9::01-9:06 HEADLINES 9:06-9:07 ONE-MINUTE MUSIC BREAK 9:07-9:20 AS WASHINGTON PAVES THE WAY FOR AN ATTACK ON SOMALIA, HOLLYWOOD JOINS FORCES WITH THE PENTAGON TO TRANSFORM THE 1993 INVASION OF SOMALIA IN "BLACK HAWK DOWN" The New York Times is reporting that the majority of Americans support expanding the so-called war on terror to Somalia. According to the latest New York Times/CBS News Poll, more than 80 percent of the country favors operations in alleged al-Qaeda hideouts even if those countries refuse to assist. At the same time, the Hollywood war epic, "Black Hawk Down," tops the box office charts for the second week in a row. "Black Hawk Down" says it tells the true story of the last U.S. invasion of Somalia in 1993, a mission the Clinton administration presented as humanitarian, designed to liberate thousands of starving Somalis from a brutal clan leader who was blocking U.N. food shipments and massacring U.N. workers. But when U.S. forces dropped into a teeming market in Mogadishu on October 3, 1993, 18 U.S. soldiers and over a thousand Somalis, were killed. President Clinton called the massacre one of the darkest hours of his administration. But former Disney studio chief Joe Roth, whose Revolution Studios made the $120 million movie, says his team would work to assure the audience that "it is, in fact, America's brightest hour." So far, American audiences - both civilian and military - seem to be responding. But not everyone is pleased with the movie. In a number of cities, Somali-American leaders and progressive activists have called for a boycott of "Black Hawk Down." We go first with "Democracy Now!" producer Miranda Kennedy to a demonstration against the film in New Yorks Union Square. TAPE: Activists protest Black Hawk Down in New York GUEST: MARK BOWDEN, author of Black Hawk Down, recorded last month 9:20-9:21 ONE-MINUTE MUSIC BREAK 9:21-9:40 AS WASHINGTON PAVES THE WAY FOR AN ATTACK ON SOMALIA, HOLLYWOOD JOINS FORCES WITH THE PENTAGON TO TRANSFORM THE 1993 INVASION OF SOMALIA IN "BLACK HAWK DOWN" GUEST: OMAR JAMAL, director, Somali Justice Advocacy Network in St. Paul, Minnesota GUEST: CLAUDIA CARR is an activist and one of the leading scholars on Somalia U.S. interests. She has spent years living in Somalia and studying U.S. policy in the region. 9:35-9:40 THE CRACKDOWN ON DISSENT IN THE ACADEMY: STUDENT ACTIVIST SUMMIT THREATENED BY COLUMBIA UNIVERSITY Several months ago, students around the country began planning a national activist and student mobilization counter-summit for this week, during the World Economic Forum in New York. Every year the WEF brings together hundreds of the worlds top business leaders and powerful politicians to shape the global agenda. The Forum usually meets in Davos, Switzerland, but this year shifted to New York, saying they wanted to show solidarity with the city after the September 11th attacks and boost the citys economy. But Columbia students from the group Students for Global Justice were among those who say that the neo-liberal economic agenda is not the best way to heal New York City. They decided to hold a counter-summit at Columbia, but only weeks before the scheduled conference, the University changed its mind. While Columbia is now saying the students may hold the counter-summit, many see it as an example of the escalating crackdown on academic freedom since September 11th. GUEST: YVONNE LIU, Students for Global Justice 9:40-9:41 ONE-MINUTE MUSIC BREAK 9:41-9:58 READING BETWEEN THE LINES: THE NEW EDUCATION LAW IS A VICTORY FOR BUSH AND FOR HIS CORPORATE ALLIES. Vice President Dick Cheney announced yesterday that the Whitehouse was prepared to go to court to fight the release of documents demanded by Congress as part of the investigation into the Enron scandal. But the head of the General Accounting Office disagrees and has vowed to file suit if the Whitehouse does not hand over the documents by the end of the week.Meanwhile, with eyes fixed on Enron, the nation has ignored what s perhaps the latest victory for crony politics. On January 8, the President signed into law the Elementary and Secondary Education Act. It is the most ambitious federal overhaul of the public school system since the 1960s. The Education Act, commonly known as the "Leave No Child Behind Act, has been hailed by the mainstream media as a bipartisan triumph. The bill received the full support of Senators Edward Kennedy and Paul Wellstone; and when it came up for a vote in mid-December, both the House and the Senate voted overwhelmingly in its favor. But, for all the bi-partisan photo-ops and the cross-aisle handshakes, make no mistake: the education act of 2002 is a huge victory for Bush. Much like the Enron scandal, the new Education Act has its roots in old-boy connections and big business influence. In particular, the textbook and testing industries played a role in the legislation, crafting the policies from which they now stand to benefit. A fascinating article recently published in the Nation magazine lays out the connections clearly, beginning with the long and cozy relationship between Bush and the famous McGraw publishing family. The amount of cross-pollination and mutual admiration between the Administration and [the McGraw Hill] empire is striking, writes Stephen Metcalf in Reading Between the Lines. Harold McGraw Jr. sits on the national grant advisory and founding board of the Barbara Bush Foundation for Family Literacy. McGraw in turn received the highest literacy award from President Bush in the early 1990s, for his contributions to the cause of literacy. The McGraw Foundation awarded current Bush Education Secretary Rod Paige its highest educator's award while Paige was Houston's school chief and Harold McGraw III was selected as a member of President George W. Bush's transition advisory team. But thats just the beginning. Today, well learn more about these connections as we speak with an educational psychologist and student activist about the big business behind the Bush education act. GUEST: GERALD COLES is an educational psychologist who has written extensively on literacy and learning disabilities. He is the author of Reading Lessons: The Debate Over Literacy and Misreading Reading: the Bad Science that Hurts Children as well as numerous articles in educational and psychology journals. He is formerly a professor at Robert Wood Johnson Medical School and the University of Rochester. He now writes full-time and lives in Ithaca, New York. GUEST: BILL WETZEL, founder, Students Against Testing (in studio) CONTACT: 9:58-9:59 OUTRO AND CREDITS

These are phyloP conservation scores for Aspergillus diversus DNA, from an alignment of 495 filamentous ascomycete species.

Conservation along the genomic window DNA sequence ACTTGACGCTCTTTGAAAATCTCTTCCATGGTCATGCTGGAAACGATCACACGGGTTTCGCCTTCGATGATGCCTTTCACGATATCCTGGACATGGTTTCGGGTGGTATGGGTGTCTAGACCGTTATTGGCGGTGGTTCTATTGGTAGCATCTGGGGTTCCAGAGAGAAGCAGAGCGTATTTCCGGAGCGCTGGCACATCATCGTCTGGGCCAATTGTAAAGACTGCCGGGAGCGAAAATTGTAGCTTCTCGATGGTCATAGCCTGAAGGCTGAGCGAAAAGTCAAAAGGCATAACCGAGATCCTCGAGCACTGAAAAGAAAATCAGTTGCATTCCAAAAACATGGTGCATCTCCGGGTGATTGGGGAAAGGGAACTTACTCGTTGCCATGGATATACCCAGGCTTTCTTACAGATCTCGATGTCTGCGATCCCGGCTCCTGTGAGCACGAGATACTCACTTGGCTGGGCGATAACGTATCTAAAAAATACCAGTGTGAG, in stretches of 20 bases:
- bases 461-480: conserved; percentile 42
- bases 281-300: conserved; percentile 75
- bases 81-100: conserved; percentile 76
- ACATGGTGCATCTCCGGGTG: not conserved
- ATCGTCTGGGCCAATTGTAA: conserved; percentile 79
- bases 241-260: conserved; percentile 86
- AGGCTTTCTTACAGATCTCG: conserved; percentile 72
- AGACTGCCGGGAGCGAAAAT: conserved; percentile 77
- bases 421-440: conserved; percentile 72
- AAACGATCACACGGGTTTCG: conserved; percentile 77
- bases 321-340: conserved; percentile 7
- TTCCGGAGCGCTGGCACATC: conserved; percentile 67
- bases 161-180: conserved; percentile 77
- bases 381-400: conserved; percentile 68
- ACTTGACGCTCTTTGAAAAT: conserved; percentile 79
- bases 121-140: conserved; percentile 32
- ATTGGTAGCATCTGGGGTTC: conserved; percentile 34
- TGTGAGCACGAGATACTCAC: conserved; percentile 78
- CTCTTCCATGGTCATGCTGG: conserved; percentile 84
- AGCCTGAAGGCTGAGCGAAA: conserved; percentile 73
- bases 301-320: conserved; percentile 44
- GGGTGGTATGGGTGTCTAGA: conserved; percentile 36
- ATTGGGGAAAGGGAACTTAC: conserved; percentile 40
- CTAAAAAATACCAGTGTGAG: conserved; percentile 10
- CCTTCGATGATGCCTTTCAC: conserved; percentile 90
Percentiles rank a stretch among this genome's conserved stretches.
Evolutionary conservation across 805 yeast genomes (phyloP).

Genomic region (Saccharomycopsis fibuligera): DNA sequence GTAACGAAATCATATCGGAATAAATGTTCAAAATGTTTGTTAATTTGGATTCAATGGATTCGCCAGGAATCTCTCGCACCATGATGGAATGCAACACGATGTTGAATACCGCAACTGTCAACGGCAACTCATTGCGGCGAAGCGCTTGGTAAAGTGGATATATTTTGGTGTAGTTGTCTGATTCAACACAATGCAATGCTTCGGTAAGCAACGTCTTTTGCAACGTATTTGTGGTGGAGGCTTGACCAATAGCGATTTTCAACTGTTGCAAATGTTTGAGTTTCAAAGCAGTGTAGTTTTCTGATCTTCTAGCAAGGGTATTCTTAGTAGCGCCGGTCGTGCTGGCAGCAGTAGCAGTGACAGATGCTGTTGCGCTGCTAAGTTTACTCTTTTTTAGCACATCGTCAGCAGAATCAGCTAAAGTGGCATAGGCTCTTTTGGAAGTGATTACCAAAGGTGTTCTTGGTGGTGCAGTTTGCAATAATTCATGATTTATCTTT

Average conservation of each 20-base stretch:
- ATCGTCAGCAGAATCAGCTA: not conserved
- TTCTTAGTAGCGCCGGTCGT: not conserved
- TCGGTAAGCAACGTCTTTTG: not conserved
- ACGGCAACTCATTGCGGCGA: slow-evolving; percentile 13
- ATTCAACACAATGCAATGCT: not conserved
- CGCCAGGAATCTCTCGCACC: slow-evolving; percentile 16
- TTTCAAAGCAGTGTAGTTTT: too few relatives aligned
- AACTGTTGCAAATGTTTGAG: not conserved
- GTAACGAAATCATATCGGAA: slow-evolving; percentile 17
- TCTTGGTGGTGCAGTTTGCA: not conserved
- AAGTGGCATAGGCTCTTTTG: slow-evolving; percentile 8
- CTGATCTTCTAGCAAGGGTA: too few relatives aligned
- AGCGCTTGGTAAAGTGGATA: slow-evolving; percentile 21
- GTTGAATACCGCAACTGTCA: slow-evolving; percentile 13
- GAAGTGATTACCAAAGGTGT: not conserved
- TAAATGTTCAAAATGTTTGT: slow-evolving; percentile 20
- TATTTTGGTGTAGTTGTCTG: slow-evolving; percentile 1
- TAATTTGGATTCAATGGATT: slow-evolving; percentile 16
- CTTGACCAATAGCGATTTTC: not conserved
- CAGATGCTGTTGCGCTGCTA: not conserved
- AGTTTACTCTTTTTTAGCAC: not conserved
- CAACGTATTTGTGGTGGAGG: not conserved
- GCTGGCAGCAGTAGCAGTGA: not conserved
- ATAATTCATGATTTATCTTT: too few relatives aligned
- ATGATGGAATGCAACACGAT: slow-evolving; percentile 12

Date Recorded on: 
January 28, 2002
Date Broadcast on: 
January 28, 2002
Item duration: 
59 min.
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WPFW; Amy Goodman, host. January 28, 2002